Jesus went to the mount of Olives.
At the close of the day Jesus withdrew to the Mount of Olives, and it is interesting to trace in Him once more that dislike of crowded cities, that love for the pure, sweet, fresh air, and for the quiet of the lonely hill, which we see in all parts of His career. There was, indeed, in Him nothing of that supercilious sentimentality and morbid egotism which makes men shrink from all contact with their brother men; nor can they who would be His true servants belong to those merely fantastic philanthropists "who," as Coleridge says, "sigh for wretchedness, yet shun the wretched, nursing in some delicious solitude their dainty loves and slothful sympathies." On the contrary, day after day, while His daytime of work continued, we find Him sacrificing all that was dearest and most elevating to His soul, and in spite of heat and pressure and conflict and weariness, calmly pursuing His labours of love amid "the madding crowd's ignoble strife." But in the night time, when men cannot work, no call of duty required His presence within the walls of Jerusalem; and those who are familiar with the oppressive foulness of ancient cities can best imagine the relief His spirit must have felt when He could escape from the close streets and thronged bazaars, to cross the ravine, and climb the green slope beyond it, and be alone with His heavenly Father under the starry night. But when the day dawned His duties lay once more within the city walls, and in that part of the city where, almost alone, we hear of His presence in the courts of His Father's' house. And witch the very dawn His enemies contrived a fresh plot against Him, the circumstances of which made their malice more actually painful than it was intentionally perilous.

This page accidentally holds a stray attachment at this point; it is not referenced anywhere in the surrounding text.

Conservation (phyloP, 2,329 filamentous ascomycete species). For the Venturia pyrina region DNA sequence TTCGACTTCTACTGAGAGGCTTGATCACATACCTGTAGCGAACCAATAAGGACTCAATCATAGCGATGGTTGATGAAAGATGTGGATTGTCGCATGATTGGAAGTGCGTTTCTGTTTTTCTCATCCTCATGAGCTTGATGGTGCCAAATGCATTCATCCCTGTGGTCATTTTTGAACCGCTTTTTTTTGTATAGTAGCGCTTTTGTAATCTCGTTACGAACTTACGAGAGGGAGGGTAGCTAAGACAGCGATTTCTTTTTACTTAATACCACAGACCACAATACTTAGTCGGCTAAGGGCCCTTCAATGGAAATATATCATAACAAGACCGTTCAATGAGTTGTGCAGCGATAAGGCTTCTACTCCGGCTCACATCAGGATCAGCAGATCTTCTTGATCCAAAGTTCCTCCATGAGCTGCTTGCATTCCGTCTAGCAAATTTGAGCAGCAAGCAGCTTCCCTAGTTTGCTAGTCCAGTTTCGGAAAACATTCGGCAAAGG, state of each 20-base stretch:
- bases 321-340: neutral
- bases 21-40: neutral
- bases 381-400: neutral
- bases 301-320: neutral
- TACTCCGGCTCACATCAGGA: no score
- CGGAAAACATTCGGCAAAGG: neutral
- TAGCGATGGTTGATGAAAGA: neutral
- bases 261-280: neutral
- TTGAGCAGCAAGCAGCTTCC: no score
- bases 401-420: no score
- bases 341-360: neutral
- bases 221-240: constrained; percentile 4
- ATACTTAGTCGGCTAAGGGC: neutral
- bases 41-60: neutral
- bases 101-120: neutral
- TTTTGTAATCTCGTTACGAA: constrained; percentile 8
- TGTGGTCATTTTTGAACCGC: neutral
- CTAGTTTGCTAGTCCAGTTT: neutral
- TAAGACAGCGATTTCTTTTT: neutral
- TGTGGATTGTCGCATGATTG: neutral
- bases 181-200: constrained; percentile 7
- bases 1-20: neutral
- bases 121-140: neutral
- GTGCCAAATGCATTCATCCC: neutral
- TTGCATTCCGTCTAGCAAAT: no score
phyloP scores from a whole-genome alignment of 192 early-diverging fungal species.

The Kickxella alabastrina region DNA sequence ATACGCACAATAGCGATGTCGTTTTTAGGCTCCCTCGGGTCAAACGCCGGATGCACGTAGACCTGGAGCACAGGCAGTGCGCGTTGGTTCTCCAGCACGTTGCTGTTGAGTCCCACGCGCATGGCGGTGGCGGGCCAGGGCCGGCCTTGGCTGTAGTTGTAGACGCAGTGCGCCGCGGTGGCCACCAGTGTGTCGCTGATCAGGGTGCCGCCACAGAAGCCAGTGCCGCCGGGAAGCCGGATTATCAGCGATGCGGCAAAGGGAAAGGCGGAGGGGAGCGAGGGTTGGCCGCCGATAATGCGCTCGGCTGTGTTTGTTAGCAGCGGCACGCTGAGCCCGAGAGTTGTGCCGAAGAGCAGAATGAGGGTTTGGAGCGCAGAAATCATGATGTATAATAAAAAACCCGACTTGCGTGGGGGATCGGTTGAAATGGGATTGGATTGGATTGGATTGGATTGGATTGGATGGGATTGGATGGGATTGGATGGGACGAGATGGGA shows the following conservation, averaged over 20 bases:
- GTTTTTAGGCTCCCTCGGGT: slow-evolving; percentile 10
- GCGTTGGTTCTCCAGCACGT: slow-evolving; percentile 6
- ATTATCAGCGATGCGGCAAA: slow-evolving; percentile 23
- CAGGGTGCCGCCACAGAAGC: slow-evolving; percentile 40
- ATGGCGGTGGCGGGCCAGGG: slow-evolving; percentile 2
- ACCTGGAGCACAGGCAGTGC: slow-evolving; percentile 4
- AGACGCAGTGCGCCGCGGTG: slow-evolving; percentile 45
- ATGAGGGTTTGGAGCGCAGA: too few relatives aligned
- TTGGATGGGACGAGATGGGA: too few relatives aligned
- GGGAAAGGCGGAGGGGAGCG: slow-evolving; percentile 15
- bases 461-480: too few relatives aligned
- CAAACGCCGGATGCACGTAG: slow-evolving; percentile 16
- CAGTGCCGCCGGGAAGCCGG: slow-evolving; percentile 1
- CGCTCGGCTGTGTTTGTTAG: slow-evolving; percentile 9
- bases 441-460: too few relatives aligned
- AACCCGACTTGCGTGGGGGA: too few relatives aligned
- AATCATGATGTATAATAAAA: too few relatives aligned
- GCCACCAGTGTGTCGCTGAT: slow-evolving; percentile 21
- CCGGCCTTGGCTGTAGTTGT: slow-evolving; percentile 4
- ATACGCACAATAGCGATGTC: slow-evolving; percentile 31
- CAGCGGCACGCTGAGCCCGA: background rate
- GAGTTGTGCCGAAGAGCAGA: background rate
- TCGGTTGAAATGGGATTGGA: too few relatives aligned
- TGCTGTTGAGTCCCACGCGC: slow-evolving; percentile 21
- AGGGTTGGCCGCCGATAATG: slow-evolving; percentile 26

Parallel VersesKJV: Jesus went unto the mount of Olives.